This site no longer supports Internet Explorer 8 or other older browsers. Please use a modern browser.
We are inching ever closer to the official release date for our Rise & Fall of Paramount Volume 2, and already much has been made of the beautiful design elements of the package in far ranging brilliant and respected publications such as Wired and The Atlantic. Yes the delights contained within this machine-age inspired aluminum wonder box are sumptuous and many, though we most certainly should point out that the original manufacturers of these now historical recordings were far more cavalier (dare we say careless) with the production process of their wares. Paramount records were notoriously comprised of the cheapest materials available, right down to dredging materials from the Milwaukee river. And while in retrospect it’s a lovely and romantic notion that this music that has come to very much represent our very fabric of American life and folk tradition was LITERALLY manufactured from dredged mud and American soil, it certainly didn’t make for the most perishably resistant form of musical entertainment. But alas, this all may speak to what is so endearing about this ghostly music that calls to us down distant hallways of history. It will always be unknowable to some degree, it will never exist in perfect fidelity… it really never did. But I digress…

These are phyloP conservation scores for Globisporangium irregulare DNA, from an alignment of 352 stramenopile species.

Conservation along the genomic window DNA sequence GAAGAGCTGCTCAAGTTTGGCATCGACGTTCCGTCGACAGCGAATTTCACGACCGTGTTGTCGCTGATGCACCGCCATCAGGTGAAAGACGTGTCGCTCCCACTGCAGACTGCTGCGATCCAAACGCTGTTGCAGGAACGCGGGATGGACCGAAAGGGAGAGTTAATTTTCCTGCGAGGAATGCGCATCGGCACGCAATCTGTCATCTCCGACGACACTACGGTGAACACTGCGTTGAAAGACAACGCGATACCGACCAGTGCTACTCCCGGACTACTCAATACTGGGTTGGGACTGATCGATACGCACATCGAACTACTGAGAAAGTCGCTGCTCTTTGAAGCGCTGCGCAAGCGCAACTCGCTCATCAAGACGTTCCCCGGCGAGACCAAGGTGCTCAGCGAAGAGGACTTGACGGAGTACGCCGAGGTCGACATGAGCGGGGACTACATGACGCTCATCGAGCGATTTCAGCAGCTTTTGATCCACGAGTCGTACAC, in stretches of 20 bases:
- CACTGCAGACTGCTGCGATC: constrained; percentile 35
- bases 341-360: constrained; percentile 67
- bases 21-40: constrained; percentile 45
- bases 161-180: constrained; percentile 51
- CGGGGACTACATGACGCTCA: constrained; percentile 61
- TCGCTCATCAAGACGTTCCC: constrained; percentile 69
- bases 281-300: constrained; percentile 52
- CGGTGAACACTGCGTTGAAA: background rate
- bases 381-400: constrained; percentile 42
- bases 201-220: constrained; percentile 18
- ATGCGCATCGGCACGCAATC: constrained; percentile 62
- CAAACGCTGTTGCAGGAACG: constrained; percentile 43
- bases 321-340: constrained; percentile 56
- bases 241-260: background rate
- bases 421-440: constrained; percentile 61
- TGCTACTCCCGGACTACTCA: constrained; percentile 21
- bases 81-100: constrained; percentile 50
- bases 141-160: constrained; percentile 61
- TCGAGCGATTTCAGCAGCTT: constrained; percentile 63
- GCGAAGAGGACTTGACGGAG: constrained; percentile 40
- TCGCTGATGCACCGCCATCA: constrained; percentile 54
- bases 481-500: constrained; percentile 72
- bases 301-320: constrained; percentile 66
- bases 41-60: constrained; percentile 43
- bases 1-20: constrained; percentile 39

ON that note… Hey! Here’s a beautiful paper stop-motion animated film by Kelli Anderson imagining what happened the day the grand daddy of all American Blues ghosts Charley Patton walked into the studio and set to recording “High Water Everywhere, Part 1”.
If you enjoyed that film nearly as much as we do, you’ll want to know a little more about how it was made. Well you’re in luck, here’s a wonderful post about it over on the animators own site giving lots of insight into the process and philosophy behind the animation. Enjoy!
Another feature of Rise & Fall that is getting some love in the press are the “Defender Ad” reproductions that are featured in the hardbound book and flash drive contained in the set. Get a primer on this distinct piece of advertisements-as-high art from the Dangerous Minds blog and then pick one up for yourself… We’ll be selling two of these screen prints (which were printed in very limited quantities) to Vault members only in the Vault Store. The other 3 beautiful reproductions are available to everyone in our online store. All were screened at Kangaroo press here in Nashville.